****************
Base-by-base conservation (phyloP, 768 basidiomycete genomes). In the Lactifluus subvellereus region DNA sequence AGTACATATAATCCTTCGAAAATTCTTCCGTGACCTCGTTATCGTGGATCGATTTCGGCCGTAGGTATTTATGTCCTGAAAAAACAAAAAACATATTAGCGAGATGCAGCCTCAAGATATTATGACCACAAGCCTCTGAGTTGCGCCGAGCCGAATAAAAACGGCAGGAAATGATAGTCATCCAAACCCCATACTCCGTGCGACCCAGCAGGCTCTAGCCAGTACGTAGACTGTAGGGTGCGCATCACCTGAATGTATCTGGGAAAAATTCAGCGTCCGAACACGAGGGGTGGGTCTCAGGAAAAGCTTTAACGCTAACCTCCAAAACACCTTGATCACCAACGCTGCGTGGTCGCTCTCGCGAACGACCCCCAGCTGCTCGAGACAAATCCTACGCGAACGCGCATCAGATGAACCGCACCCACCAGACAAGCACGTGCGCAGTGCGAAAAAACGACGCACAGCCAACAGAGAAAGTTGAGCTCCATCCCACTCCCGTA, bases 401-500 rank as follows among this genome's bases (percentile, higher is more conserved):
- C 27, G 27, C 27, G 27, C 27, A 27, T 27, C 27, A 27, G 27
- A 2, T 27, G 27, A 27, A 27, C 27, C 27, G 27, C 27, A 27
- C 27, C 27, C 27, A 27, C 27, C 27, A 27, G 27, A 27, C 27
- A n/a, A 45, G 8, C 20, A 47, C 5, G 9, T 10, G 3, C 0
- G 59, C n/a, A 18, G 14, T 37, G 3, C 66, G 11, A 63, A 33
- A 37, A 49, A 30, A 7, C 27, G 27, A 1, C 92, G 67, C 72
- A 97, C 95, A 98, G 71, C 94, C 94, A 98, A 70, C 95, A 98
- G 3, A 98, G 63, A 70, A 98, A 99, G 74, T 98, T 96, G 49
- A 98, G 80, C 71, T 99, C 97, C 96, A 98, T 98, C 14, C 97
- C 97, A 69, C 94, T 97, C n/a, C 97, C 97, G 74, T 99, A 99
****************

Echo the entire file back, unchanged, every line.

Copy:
Base-by-base conservation (phyloP, 768 basidiomycete genomes). In the Lactifluus subvellereus region DNA sequence AGTACATATAATCCTTCGAAAATTCTTCCGTGACCTCGTTATCGTGGATCGATTTCGGCCGTAGGTATTTATGTCCTGAAAAAACAAAAAACATATTAGCGAGATGCAGCCTCAAGATATTATGACCACAAGCCTCTGAGTTGCGCCGAGCCGAATAAAAACGGCAGGAAATGATAGTCATCCAAACCCCATACTCCGTGCGACCCAGCAGGCTCTAGCCAGTACGTAGACTGTAGGGTGCGCATCACCTGAATGTATCTGGGAAAAATTCAGCGTCCGAACACGAGGGGTGGGTCTCAGGAAAAGCTTTAACGCTAACCTCCAAAACACCTTGATCACCAACGCTGCGTGGTCGCTCTCGCGAACGACCCCCAGCTGCTCGAGACAAATCCTACGCGAACGCGCATCAGATGAACCGCACCCACCAGACAAGCACGTGCGCAGTGCGAAAAAACGACGCACAGCCAACAGAGAAAGTTGAGCTCCATCCCACTCCCGTA, bases 401-500 rank as follows among this genome's bases (percentile, higher is more conserved):
- C 27, G 27, C 27, G 27, C 27, A 27, T 27, C 27, A 27, G 27
- A 2, T 27, G 27, A 27, A 27, C 27, C 27, G 27, C 27, A 27
- C 27, C 27, C 27, A 27, C 27, C 27, A 27, G 27, A 27, C 27
- A n/a, A 45, G 8, C 20, A 47, C 5, G 9, T 10, G 3, C 0
- G 59, C n/a, A 18, G 14, T 37, G 3, C 66, G 11, A 63, A 33
- A 37, A 49, A 30, A 7, C 27, G 27, A 1, C 92, G 67, C 72
- A 97, C 95, A 98, G 71, C 94, C 94, A 98, A 70, C 95, A 98
- G 3, A 98, G 63, A 70, A 98, A 99, G 74, T 98, T 96, G 49
- A 98, G 80, C 71, T 99, C 97, C 96, A 98, T 98, C 14, C 97
- C 97, A 69, C 94, T 97, C n/a, C 97, C 97, G 74, T 99, A 99